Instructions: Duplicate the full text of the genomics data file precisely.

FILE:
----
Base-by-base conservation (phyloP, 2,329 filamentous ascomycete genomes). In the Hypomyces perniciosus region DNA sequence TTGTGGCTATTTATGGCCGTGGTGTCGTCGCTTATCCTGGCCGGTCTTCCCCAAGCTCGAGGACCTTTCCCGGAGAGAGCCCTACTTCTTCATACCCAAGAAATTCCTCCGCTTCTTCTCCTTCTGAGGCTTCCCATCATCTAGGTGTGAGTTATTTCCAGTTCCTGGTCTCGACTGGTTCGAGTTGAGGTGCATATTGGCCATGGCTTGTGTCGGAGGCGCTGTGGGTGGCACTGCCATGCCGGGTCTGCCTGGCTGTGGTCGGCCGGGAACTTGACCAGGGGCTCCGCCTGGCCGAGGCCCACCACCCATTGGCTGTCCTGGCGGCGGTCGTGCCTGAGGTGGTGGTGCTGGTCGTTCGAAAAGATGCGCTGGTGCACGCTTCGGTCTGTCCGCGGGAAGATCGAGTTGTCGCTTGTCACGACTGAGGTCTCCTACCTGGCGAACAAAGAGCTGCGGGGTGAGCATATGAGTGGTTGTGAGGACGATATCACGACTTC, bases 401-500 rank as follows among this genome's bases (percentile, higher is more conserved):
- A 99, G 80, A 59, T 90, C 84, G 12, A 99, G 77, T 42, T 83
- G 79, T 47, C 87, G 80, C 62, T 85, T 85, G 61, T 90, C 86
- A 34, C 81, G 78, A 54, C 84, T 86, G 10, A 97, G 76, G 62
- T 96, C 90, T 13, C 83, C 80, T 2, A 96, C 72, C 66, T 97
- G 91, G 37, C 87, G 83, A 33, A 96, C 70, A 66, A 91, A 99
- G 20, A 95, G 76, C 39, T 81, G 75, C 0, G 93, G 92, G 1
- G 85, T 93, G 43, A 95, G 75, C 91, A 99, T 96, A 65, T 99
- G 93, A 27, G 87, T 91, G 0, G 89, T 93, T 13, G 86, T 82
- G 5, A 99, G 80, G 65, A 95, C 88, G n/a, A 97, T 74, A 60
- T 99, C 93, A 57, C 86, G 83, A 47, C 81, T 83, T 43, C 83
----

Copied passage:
Base-by-base conservation (phyloP, 2,329 filamentous ascomycete genomes). In the Hypomyces perniciosus region DNA sequence TTGTGGCTATTTATGGCCGTGGTGTCGTCGCTTATCCTGGCCGGTCTTCCCCAAGCTCGAGGACCTTTCCCGGAGAGAGCCCTACTTCTTCATACCCAAGAAATTCCTCCGCTTCTTCTCCTTCTGAGGCTTCCCATCATCTAGGTGTGAGTTATTTCCAGTTCCTGGTCTCGACTGGTTCGAGTTGAGGTGCATATTGGCCATGGCTTGTGTCGGAGGCGCTGTGGGTGGCACTGCCATGCCGGGTCTGCCTGGCTGTGGTCGGCCGGGAACTTGACCAGGGGCTCCGCCTGGCCGAGGCCCACCACCCATTGGCTGTCCTGGCGGCGGTCGTGCCTGAGGTGGTGGTGCTGGTCGTTCGAAAAGATGCGCTGGTGCACGCTTCGGTCTGTCCGCGGGAAGATCGAGTTGTCGCTTGTCACGACTGAGGTCTCCTACCTGGCGAACAAAGAGCTGCGGGGTGAGCATATGAGTGGTTGTGAGGACGATATCACGACTTC, bases 401-500 rank as follows among this genome's bases (percentile, higher is more conserved):
- A 99, G 80, A 59, T 90, C 84, G 12, A 99, G 77, T 42, T 83
- G 79, T 47, C 87, G 80, C 62, T 85, T 85, G 61, T 90, C 86
- A 34, C 81, G 78, A 54, C 84, T 86, G 10, A 97, G 76, G 62
- T 96, C 90, T 13, C 83, C 80, T 2, A 96, C 72, C 66, T 97
- G 91, G 37, C 87, G 83, A 33, A 96, C 70, A 66, A 91, A 99
- G 20, A 95, G 76, C 39, T 81, G 75, C 0, G 93, G 92, G 1
- G 85, T 93, G 43, A 95, G 75, C 91, A 99, T 96, A 65, T 99
- G 93, A 27, G 87, T 91, G 0, G 89, T 93, T 13, G 86, T 82
- G 5, A 99, G 80, G 65, A 95, C 88, G n/a, A 97, T 74, A 60
- T 99, C 93, A 57, C 86, G 83, A 47, C 81, T 83, T 43, C 83